Yang Zhang, a Caltech graduate student, attended one of these conferences after taking a course in which he learned how to create simulations of molecules as they collide with each other to produce the random distribution of velocities in ordinary gases, such as the air we breathe. “I approached Paul after the conference, we discussed it and finally decided that the simulations could be extended to charged particles colliding with neutral particles in magnetic and gravitational fields,” Zhang said.

Ultimately, Bellan and Zhang created a computer model of a spinning, superthin virtual accretion disk. The simulated disk contained about 40,000 neutral particles and about 1,000 charged particles that could collide with each other, and the model also took into account the effects of gravity and a magnetic field. “This model had just the right amount of detail to capture all the essential features,” says Bellan, “because it was large enough to behave like billions and billions of neutral particle, electron, and electron collisions. ions orbiting a star in a magnetic field.”

Computer simulation showed that collisions between neutral atoms and a much smaller number of charged particles would result in positively charged ions, or cations, spiraling inward toward the center of the disk, while negatively charged particles ( electrons) coil outwards towards the edge. Neutral particles, on the other hand, lose their angular momentum and, like positively charged ions, spin towards the center.

Careful analysis of the underlying physics at the subatomic level – in particular, the interaction between charged particles and magnetic fields – shows that angular momentum is not conserved in the classical sense, although something called “angular momentum canonical” is indeed preserved.

The canonical angular momentum is the sum of the original ordinary angular momentum plus an additional quantity that depends on the charge of a particle and the magnetic field. For neutral particles, there is no difference between ordinary angular momentum and canonical angular momentum, so worrying about canonical angular momentum is unnecessarily complicated. But for charged particles – cations and electrons – the canonical angular momentum is very different from the ordinary angular momentum because the additional magnetic quantity is very large.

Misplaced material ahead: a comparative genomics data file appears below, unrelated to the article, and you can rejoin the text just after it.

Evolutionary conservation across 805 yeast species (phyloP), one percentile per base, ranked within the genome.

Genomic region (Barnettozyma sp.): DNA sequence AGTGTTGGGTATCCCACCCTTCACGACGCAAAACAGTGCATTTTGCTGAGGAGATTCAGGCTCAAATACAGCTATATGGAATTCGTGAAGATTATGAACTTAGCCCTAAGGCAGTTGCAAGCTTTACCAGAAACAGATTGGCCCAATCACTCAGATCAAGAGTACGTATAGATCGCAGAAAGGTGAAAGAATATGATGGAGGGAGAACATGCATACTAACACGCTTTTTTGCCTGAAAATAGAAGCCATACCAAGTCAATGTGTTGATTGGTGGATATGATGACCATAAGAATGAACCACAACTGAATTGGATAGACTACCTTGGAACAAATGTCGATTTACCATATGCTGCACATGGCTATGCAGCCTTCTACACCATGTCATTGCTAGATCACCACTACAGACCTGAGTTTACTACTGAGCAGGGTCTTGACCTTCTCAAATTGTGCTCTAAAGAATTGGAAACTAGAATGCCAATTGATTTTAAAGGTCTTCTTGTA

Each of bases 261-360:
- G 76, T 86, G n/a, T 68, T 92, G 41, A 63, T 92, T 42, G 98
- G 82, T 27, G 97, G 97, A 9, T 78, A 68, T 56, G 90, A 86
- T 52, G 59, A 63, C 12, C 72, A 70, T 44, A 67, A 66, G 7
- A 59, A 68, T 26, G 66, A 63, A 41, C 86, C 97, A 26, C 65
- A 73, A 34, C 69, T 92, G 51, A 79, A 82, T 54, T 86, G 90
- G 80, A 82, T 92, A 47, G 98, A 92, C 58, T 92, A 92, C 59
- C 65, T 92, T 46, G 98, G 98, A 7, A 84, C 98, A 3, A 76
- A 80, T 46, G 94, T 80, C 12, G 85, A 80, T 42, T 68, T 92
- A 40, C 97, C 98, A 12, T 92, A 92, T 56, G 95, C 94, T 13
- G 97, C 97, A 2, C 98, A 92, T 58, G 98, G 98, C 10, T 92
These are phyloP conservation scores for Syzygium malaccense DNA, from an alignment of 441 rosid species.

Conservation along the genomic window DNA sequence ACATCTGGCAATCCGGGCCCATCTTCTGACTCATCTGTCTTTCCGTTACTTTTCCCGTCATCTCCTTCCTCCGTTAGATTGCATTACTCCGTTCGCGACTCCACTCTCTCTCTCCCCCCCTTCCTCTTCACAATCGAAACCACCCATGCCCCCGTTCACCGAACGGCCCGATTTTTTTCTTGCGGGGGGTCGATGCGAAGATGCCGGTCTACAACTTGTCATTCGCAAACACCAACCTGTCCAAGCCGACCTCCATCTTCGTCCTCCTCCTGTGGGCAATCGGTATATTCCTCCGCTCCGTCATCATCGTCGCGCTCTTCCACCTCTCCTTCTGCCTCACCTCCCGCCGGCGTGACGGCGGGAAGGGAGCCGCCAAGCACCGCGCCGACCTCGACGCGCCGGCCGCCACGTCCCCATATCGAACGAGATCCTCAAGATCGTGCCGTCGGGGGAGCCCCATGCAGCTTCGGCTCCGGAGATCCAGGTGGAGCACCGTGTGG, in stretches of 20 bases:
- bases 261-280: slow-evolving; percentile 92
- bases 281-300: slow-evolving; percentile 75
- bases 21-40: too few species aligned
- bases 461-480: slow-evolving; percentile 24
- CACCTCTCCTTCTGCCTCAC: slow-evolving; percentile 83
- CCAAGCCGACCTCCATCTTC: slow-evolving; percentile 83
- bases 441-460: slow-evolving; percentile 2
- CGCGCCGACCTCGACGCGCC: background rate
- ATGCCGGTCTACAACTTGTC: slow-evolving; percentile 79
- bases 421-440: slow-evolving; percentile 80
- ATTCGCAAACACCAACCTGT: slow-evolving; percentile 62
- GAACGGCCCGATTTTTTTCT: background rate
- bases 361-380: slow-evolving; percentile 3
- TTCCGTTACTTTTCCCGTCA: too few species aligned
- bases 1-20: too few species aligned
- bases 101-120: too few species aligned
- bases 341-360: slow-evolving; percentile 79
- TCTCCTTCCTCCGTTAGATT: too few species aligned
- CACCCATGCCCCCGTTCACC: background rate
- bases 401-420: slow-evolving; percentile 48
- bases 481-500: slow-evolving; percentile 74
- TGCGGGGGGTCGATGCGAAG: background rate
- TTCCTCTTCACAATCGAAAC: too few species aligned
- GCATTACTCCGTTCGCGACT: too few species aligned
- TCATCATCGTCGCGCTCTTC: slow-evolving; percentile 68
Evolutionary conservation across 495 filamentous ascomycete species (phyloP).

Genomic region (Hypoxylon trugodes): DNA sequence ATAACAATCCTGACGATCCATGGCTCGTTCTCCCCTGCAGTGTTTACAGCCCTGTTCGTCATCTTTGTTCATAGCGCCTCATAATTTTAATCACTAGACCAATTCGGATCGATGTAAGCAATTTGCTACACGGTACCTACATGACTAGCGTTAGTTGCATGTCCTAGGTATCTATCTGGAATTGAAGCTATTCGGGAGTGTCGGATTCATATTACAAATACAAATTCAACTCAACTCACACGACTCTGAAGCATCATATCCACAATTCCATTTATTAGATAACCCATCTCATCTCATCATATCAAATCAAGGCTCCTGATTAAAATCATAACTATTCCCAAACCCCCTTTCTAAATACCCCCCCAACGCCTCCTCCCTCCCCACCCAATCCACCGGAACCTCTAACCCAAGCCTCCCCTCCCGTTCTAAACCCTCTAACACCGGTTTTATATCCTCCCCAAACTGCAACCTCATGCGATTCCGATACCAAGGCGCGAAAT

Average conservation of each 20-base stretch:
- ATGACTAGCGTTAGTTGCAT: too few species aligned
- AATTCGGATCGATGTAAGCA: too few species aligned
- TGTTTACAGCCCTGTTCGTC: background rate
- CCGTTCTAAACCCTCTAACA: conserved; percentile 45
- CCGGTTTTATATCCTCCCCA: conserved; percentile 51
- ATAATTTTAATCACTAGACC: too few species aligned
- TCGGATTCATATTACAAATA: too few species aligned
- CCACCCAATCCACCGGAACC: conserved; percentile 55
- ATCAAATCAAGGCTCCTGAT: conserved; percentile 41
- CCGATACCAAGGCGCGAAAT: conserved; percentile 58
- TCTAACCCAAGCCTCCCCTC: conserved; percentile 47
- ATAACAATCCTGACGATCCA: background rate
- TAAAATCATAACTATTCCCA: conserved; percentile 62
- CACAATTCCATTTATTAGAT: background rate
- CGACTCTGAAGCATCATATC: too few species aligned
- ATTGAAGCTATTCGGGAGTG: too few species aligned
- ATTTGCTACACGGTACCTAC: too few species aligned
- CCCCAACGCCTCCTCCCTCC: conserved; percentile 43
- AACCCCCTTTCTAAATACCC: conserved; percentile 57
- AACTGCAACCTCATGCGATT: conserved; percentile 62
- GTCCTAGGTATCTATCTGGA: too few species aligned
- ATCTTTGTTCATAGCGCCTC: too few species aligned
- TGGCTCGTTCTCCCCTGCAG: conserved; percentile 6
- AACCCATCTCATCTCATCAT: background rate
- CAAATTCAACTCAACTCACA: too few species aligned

Because electrons are negative and cations are positive, the inward motion of ions and the outward motion of electrons, which are caused by collisions, increase the canonical angular momentum of both. Neutral particles lose angular momentum as a result of collisions with charged particles and move inwards, compensating for the increased canonical angular momentum of charged particles.

It’s a small distinction, but one that makes a huge difference on a solar system scale, says Bellan, who argues that this subtle accounting satisfies the canonical law of conservation of angular momentum for the sum of all particles in the entire disk; only about one particle in a billion needs to be charged to explain the observed loss of angular momentum of neutral particles.

Also, says Bellan, the inward movement of the cations and the outward movement of the electrons causes the disk to become something like a gigantic battery with a positive terminal near the center of the disk and a negative terminal at the edge. of the disc. Such a battery would drive electric currents away from the disk both above and below the plane of the disk. These currents would power astrophysical jets that shoot out of the disk in both directions along the axis of the disk. Indeed, the jets have been observed by astronomers for over a century and are known to be associated with accretion disks, although the force behind them has long been a mystery.

Bellan and Yang’s article was published in The Astrophysical Journal May 17.


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More information:
Yang Zhang et al, Neutral Charged Particle Collisions as an Accretion Disc Angular Momentum Transport Mechanism, The Astrophysical Journal (2022). DOI: 10.3847/1538-4357/ac62d5

Provided by California Institute of Technology

Quote: Why doesn’t the interior of the solar system rotate faster? Ancient Mystery Has New Possible Solution (2022, July 6) Retrieved July 7, 2022 from https://phys.org/news/2022-07-solar-faster-mystery-solution.html